Upon arrival, he and another Miami volunteer were assigned "to help a policeman guard the First Reformed Church of Hamilton. This church (at the southeast corner of Ross Avenue and South D Street) was the relief station and contained (West Side) Hamilton's food supply and bales of clothing sent by citizens of Oxford and College Corner."
       
      "We went on duty at 5:30, and the policeman ordered us to carry provisions and clothing into a vacant house near the church. We unloaded 10 big auto-trucks before 8 o'clock, and nearly filled the house. Of course, a few others helped us."
       
      "At 8 o'clock we joined our policeman who said: I want you two men to guard this church and that house you just left. Divide the watch to suit yourselves."
       
      While his comrade stood watch, the student writer went into the church for a cup of coffee. He stayed longer than planned because he noticed a young Hamilton woman working in the church. "I at once volunteered my services and helped the girl unpack old clothing all night long," he said.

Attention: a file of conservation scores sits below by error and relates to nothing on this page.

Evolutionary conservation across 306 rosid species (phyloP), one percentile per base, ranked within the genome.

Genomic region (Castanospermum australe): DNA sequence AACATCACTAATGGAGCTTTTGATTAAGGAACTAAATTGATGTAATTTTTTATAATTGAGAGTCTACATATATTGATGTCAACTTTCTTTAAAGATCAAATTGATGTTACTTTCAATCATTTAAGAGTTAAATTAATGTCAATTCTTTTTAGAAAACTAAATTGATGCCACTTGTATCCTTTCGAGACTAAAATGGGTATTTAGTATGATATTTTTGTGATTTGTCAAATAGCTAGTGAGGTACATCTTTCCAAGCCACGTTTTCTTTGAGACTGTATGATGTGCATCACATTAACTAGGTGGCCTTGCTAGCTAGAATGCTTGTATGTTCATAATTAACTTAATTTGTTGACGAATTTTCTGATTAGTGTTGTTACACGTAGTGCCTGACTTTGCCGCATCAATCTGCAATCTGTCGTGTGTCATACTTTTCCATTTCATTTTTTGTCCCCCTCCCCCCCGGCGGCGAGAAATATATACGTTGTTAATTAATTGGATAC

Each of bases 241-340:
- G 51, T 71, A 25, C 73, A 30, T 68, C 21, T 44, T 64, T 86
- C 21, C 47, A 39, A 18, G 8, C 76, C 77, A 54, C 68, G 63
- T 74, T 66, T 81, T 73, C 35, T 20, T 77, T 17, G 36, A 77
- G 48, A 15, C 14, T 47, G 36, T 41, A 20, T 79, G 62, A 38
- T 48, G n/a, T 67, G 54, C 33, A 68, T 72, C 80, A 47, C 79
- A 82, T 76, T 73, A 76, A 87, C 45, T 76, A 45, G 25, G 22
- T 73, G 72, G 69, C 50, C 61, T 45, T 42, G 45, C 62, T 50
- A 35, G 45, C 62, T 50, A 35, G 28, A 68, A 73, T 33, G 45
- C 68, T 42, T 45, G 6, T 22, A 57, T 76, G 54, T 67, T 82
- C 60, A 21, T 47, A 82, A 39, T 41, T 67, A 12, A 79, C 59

Much of the time the short-term Miami militia patrolled West Side streets during the nightly 7 p.m. to 6 a.m. curfew. Only one incident broke the calm, the student writer noted. "We were disturbed about midnight by the report of a musket, and ran outside to find" a student guard "examining a large burnt spot in his mackinaw."
       
      He unknowingly sat on a gun, which discharged, "sending the blank cartridge powder through his coat and several layers of clothing." Only his pride was wounded. He "took the matter very calmly," his classmate observed, "since the mackinaw was a borrowed one,"
       
      After more than week on duty, the students returned to Oxford. None had to explain to a mother why they shot a looter. Nevertheless, their work in maintaining order and assisting with relief was greatly appreciated by about 15,000 Hamiltonians residing west of the river.
       
      # # #
       
      619. March 15, 2000 -- Champion leader hero during 1913 flood
       
      Journal-News, Wednesday, March 15, 2000
      Champion leader hero during 1913 flood
       
      By Jim Blount